Supply chain issues impacting school lunch for some local districts
ATTLEBORO, Mass. (WPRI) – Supply chain shortages remain a problem nationwide, and now local school districts are feeling the impact when it comes to feeding students.
Marc Furtado, director of finance and operations for Attleboro Public Schools, told 12 News his food service workers “made gold with thread” and crossed their fingers every day to have enough food to supply. lunch for over 3,000 students.
“It’s a daily challenge,” Furtado said. “Cheese, meat… these things were very rare. Either they’re not available at all, or the companies that store these things and transport them don’t have the availability to deliver things.
He said Attleboro had been forced to replace school lunches and adapt menus based on available food. They’ve even turned to suppliers for the missing items, but that’s a more expensive option, according to Furtado.
“We now have to buy food through normal wholesale channels that serve restaurants and things like that, so our food costs have gone up,” he added.
In Westport, the school district’s business manager Michelle Rapoza said they were facing the same problem and had no choice but to turn to suppliers.
“We’re seeing that something we may have paid $ 25.95 a case for is now $ 77 a case. It’s out of our control, ”Rapoza said.
Although they have fewer mouths to feed than Attleboro – Westport has about 1,400 students across the district – Rapoza said the impact was just as great.
“Your students sometimes come in thinking they’re eating a certain meal, and that’s not what they’re getting,” she said. “It got worse over the past two weeks. So many of our suppliers we deal with, from whom we buy all of our supplies (food and paper), have an important safeguard. “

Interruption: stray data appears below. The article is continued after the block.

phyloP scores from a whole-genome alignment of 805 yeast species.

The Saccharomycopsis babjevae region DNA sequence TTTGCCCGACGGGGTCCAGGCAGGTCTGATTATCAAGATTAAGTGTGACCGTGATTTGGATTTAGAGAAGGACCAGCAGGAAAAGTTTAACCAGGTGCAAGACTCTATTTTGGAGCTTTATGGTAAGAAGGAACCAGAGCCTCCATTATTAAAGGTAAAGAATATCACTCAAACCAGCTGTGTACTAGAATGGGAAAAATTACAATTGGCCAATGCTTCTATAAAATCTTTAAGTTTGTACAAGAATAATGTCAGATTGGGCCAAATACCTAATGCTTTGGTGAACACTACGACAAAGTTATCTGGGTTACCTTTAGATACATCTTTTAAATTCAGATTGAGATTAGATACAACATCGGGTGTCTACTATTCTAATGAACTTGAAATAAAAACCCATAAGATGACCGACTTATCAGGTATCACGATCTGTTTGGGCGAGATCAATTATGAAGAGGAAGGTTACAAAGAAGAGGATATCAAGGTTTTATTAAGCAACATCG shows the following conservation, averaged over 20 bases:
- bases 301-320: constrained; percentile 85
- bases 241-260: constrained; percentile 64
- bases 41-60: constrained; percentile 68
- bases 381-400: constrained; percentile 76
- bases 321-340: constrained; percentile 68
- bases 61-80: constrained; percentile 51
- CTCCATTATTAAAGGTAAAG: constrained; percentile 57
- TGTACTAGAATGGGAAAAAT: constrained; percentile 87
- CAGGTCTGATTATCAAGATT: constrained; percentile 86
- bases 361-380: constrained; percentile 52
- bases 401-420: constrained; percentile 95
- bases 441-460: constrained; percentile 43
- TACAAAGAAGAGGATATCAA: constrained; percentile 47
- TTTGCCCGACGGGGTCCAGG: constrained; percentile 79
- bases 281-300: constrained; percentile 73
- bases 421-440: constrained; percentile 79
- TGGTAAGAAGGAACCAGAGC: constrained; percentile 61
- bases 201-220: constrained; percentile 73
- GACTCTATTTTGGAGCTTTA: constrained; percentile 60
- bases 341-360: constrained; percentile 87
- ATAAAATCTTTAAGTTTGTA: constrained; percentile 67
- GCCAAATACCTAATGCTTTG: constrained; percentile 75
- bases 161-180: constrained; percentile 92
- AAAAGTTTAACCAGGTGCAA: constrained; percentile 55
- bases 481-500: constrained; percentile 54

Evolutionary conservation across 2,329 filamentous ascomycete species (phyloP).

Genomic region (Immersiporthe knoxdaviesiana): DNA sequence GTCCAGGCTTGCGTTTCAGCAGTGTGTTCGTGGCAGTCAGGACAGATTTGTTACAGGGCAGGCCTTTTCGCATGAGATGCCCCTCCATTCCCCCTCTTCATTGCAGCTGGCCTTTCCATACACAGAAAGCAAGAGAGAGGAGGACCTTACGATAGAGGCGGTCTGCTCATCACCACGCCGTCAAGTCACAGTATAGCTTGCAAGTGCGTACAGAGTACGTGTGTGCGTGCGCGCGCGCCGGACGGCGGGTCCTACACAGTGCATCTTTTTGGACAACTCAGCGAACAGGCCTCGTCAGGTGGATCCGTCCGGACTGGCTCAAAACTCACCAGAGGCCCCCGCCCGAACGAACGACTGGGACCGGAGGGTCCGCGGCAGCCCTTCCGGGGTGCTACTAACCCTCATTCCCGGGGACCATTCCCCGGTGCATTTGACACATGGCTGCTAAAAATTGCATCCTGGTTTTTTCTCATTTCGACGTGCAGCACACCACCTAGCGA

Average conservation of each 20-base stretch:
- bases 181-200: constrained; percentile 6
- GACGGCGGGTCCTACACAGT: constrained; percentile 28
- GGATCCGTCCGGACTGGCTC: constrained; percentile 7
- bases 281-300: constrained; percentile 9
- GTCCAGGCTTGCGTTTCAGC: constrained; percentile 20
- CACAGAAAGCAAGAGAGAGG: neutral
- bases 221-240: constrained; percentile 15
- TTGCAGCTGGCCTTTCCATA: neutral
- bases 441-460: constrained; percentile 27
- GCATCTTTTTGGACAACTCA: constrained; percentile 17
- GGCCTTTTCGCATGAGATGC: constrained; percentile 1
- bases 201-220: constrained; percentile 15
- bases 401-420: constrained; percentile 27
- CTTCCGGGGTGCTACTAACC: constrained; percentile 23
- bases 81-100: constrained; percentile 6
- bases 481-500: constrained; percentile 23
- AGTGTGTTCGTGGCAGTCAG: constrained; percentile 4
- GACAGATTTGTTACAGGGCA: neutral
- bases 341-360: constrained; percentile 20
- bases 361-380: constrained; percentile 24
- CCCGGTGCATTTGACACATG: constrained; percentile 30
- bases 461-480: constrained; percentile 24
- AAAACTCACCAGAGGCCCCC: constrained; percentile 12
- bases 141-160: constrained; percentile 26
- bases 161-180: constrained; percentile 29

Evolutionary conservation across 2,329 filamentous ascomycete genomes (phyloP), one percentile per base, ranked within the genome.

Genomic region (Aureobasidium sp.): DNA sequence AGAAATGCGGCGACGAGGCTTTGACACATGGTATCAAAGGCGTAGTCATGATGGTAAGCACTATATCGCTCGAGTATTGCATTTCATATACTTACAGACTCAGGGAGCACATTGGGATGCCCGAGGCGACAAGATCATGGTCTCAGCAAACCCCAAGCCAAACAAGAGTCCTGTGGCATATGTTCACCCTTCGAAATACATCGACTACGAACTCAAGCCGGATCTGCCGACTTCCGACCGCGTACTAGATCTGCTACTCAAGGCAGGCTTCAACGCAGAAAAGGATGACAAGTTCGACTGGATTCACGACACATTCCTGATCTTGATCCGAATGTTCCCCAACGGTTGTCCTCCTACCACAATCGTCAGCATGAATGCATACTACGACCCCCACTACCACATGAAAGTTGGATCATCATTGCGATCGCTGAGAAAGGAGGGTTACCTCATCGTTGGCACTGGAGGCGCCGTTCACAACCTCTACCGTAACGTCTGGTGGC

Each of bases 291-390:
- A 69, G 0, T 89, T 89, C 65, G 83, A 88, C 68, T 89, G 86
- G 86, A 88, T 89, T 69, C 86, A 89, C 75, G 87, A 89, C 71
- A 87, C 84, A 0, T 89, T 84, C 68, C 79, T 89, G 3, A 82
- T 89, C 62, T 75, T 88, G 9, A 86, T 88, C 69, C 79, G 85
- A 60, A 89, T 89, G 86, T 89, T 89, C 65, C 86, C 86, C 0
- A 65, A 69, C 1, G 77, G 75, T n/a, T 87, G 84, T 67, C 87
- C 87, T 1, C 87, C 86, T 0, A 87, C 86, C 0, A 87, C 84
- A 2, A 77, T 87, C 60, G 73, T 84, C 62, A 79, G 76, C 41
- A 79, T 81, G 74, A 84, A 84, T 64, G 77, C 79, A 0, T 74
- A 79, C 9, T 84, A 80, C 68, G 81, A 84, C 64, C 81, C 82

She said sometimes food deliveries are several days late and delivered after office hours.
“I get emails at 2 am-3am saying, ‘We just loaded our trucks, we should be here tomorrow. We apologize … We are four days late.
Rapoza said they were running out of not only food items, but other supplies as well. She said they used meal trays from an office supply company.
Since it’s only October, she’s worried about what that means for the rest of the school year.
” We worry. We are worried about what will happen, how serious the situation is now, but the worst will be even worse, ”added Rapoza.
Both districts said they had not received an update from distributors on when the situation could improve. However, Attleboro’s situation has improved slightly from the first few weeks of the school year.